Why did Kinder Morgan panel chair publish her opinion before hearings conclude?
Can you imagine a judge publishing her opinion on a criminal trial before either side has finished presenting evidence? Such an extraordinary legal error would trigger an immediate mistrial. Yet when the chair of a panel reviewing a major pipeline proposal submitted an op-ed to the Globe and Mail this week in the middle of hearings, federal bureaucrats made no effort to stop her. In fact, it may have been their idea.
Kim Baird was appointed by Natural Resources Minister Jim Carr to lead the Liberal government’s review of Kinder Morgan’s Trans Mountain pipeline and oil tanker expansion. Baird, a registered oil & gas lobbyist, is also a former elected chief of the Tsawwassen First Nation in British Columbia. During 2009 and 2010 she participated in a multi-month “executive exchange” with Kinder Morgan Canada CEO Ian Anderson, after which she signed a partnership agreement to share staff between the pipeline company and Tsawwassen First Nation.
Despite concerns over conflict of interest, panel hearings went ahead during the summer months in select communities along the pipeline route. I attended town hall sessions in Burnaby and Vancouver, where literally 100 per cent of speakers declared themselves opposed. The panel chair acknowledged as much when questioned by a Victoria Times Colonist reporter ahead of hearings in that city: “Very few people, if any, have stood up in favour of the project,” Baird said.
Yet in a bizarre op-ed published in Monday’s paper under Baird’s name, she cites “impatience” as the first of four themes she has drawn from the panel hearings so far: “Many presenters in industry, business and labour organizations have endorsed the [National Energy Board] report and urged a quick and favourable decision. They say that without tidewater access for oil-sands bitumen, Canada is stuck taking a discounted price from our only buyers in the United States.”
Whoever said that is misleading the panel. Industry data show that for the last year and a half, U.S. refineries have consistently paid more for heavy oil than refineries in Europe or Asia. What contrary information is Baird relying upon? The public has no way of knowing. One of the most astonishing features of this new process is that it keeps no records beyond the panellists’ hand-written notes. There is no list of speakers, no video or audio, and no transcripts. So it is impossible to verify Baird’s opinion against what was actually said.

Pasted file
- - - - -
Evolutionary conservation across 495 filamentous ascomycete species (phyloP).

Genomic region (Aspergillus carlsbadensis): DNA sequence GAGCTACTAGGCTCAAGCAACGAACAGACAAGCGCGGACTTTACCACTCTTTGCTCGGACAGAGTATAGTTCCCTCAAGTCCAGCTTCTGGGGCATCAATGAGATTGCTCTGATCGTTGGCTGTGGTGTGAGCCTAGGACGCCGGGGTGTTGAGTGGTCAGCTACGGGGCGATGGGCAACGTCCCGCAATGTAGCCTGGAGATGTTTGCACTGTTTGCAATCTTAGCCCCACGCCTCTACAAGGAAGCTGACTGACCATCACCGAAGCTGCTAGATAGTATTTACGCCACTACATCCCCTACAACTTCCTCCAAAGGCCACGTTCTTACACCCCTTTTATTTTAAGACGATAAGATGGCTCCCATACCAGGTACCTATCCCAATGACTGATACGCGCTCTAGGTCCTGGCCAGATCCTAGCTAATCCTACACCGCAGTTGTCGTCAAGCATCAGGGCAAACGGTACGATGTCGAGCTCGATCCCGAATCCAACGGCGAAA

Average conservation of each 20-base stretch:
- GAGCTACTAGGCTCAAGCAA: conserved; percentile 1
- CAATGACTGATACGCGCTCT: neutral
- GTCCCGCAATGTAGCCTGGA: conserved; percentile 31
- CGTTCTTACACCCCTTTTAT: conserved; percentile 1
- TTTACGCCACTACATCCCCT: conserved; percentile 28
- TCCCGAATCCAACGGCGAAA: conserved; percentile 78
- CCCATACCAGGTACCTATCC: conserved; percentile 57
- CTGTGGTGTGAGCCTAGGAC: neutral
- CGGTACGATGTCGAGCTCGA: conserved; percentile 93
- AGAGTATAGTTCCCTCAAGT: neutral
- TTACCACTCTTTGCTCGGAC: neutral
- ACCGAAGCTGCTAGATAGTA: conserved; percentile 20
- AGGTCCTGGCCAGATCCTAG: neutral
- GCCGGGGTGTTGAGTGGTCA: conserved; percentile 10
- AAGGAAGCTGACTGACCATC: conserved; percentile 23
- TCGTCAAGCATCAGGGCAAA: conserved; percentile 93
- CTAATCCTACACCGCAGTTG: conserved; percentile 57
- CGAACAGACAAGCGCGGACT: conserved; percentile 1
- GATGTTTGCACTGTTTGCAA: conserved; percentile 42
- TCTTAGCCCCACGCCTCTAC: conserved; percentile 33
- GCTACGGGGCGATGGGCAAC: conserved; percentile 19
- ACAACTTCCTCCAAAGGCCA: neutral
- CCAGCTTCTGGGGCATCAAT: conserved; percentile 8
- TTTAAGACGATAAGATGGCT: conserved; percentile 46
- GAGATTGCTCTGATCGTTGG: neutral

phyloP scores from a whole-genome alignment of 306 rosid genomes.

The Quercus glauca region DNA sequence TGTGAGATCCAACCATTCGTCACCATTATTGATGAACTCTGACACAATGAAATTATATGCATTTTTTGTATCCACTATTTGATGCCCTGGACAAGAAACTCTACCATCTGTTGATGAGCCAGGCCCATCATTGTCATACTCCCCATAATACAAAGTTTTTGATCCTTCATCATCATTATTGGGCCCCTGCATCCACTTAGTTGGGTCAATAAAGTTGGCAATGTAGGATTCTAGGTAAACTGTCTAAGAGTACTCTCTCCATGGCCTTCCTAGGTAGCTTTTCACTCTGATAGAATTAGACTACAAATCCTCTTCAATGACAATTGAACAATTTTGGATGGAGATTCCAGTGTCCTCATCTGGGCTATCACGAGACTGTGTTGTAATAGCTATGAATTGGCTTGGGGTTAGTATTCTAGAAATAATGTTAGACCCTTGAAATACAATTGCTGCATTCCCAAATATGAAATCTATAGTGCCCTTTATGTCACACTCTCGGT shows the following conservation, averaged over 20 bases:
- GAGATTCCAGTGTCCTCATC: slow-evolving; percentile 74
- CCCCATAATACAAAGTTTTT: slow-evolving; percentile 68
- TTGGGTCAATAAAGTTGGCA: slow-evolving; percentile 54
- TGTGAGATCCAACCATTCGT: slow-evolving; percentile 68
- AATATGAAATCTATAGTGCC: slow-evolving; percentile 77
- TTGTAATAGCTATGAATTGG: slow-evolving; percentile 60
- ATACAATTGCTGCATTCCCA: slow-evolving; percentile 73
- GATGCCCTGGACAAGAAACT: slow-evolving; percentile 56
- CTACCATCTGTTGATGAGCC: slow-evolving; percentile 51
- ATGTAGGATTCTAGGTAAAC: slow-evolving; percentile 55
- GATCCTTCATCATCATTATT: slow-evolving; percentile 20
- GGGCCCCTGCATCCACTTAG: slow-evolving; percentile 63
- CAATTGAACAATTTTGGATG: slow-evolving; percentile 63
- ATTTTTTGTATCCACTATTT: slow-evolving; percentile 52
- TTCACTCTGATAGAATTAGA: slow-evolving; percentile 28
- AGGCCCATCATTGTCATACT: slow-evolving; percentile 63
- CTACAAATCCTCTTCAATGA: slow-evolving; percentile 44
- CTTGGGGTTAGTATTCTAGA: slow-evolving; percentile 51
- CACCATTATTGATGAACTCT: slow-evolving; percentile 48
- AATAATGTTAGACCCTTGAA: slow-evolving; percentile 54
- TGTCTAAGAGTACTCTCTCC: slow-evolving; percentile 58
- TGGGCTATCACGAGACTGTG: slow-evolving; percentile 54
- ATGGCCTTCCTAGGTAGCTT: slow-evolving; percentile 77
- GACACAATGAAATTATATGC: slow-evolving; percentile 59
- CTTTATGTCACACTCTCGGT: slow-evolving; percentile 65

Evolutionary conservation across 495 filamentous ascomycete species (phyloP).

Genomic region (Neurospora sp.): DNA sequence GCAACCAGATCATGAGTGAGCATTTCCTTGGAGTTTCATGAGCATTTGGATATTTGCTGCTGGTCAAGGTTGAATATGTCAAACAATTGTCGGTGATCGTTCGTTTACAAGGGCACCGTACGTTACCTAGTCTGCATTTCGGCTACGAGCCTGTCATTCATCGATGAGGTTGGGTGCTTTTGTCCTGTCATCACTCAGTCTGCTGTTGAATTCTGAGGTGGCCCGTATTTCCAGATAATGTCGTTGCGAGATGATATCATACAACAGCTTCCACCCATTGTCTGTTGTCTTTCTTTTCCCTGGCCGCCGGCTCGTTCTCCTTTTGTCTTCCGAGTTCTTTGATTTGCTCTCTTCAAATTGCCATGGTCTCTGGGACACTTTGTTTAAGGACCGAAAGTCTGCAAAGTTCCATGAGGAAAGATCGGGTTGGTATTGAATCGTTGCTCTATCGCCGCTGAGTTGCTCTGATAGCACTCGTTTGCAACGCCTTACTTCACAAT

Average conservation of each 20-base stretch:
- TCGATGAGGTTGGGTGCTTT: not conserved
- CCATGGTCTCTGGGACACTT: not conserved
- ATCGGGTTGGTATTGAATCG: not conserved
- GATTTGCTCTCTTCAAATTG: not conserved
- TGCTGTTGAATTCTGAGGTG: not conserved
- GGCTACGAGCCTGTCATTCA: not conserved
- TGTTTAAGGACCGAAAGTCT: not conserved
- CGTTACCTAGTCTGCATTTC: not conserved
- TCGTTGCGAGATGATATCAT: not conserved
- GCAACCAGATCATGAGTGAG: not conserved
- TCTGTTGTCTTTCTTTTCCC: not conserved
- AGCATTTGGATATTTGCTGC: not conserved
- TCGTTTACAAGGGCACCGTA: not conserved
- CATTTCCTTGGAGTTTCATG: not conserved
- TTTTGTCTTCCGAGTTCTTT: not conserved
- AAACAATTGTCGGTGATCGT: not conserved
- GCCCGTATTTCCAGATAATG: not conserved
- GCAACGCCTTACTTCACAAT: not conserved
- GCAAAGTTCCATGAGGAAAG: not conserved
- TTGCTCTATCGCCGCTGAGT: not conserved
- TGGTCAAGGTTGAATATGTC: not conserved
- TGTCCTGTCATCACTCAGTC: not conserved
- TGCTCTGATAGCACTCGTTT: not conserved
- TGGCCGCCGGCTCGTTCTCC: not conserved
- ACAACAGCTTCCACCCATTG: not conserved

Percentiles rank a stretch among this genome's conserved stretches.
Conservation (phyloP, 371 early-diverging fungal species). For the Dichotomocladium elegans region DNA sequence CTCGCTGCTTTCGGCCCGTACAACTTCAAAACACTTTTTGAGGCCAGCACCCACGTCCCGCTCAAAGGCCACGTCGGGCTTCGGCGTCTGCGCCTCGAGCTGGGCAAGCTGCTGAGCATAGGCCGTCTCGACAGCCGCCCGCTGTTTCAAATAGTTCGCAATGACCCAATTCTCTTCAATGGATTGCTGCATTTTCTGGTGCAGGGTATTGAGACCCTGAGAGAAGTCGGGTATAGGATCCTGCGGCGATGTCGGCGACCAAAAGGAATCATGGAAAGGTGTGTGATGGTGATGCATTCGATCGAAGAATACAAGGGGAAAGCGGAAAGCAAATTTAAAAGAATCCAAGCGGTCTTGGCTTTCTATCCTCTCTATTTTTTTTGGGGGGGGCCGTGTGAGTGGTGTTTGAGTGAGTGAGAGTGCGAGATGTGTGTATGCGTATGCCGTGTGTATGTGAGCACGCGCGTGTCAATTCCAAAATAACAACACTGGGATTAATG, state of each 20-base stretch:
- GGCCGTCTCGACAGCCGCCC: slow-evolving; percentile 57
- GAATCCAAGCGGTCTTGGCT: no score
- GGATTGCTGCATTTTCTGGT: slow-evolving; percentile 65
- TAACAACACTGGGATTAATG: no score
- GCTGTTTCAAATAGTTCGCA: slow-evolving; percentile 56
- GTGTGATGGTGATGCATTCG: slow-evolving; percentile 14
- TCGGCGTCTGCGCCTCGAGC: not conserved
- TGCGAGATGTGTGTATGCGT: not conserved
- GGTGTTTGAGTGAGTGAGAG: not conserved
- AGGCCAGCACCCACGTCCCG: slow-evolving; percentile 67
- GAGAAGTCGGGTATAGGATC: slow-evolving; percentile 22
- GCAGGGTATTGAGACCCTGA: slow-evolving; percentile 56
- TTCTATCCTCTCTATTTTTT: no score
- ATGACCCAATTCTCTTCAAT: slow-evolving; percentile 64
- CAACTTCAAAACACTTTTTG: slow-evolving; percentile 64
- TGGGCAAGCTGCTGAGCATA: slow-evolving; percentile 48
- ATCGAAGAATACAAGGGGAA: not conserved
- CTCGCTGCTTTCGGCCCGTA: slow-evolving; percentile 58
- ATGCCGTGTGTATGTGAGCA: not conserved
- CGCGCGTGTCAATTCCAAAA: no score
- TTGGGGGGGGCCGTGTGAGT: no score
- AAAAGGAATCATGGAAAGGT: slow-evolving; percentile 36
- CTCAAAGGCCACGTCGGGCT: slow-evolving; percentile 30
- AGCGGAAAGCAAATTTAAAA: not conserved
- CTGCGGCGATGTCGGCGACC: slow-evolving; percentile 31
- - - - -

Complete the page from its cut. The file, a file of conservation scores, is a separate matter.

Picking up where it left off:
The federal cabinet is due to say yes or no to this project in December, partly on the basis of Baird’s report. This project, and the oil sands expansion it would lock in, represents a fork in the road for a Liberal government that has promised leadership in the face of dangerous climate change. As it turns out, this momentous decision will hang largely on the scribbled recollections of an oil & gas lobbyist whose principal takeaway from hearings thus far has been impatience to get the thing approved.
Prime Minister Trudeau promised a rigorous and transparent “redo” of the Kinder Morgan review as part of a wider overhaul of the National Energy Board — whose membership and mandate were set by the previous Conservative government. Instead, Trudeau has kept the NEB unchanged so it could carry on with reviews of both the Trans Mountain and Energy East projects, under the old rules.
Rather than fix the process and start over, the government has spent the entire summer trying to distract from the discredited NEB process with this improvised ministerial panel. Faced with complaints at each stop about the poor organization, rushed timeline and lack of rigour, the panel’s first instinct was not to address the problems, but to mollify critics with a newspaper op-ed.
This should be troubling not only to oil tanker opponents in B.C., but anyone who cares about procedural fairness and the rule of law. Consultation is a waste of everyone’s time if the government has already made up its mind. This week’s premature op-ed would suggest the Natural Resources ministry is more interested in advancing the oil industry’s opinions than listening to those of Canadians.
Monday, as hearings continued in Victoria, panel member Tony Penikett abruptly left. With no provisions for his replacement, his paper name card sat abandoned as local First Nations and municipal officials did their best to get their points across to the remaining two panellists. It was a fitting end to a slapdash process. Next time the government might as well save the money and let citizens speak to an empty chair.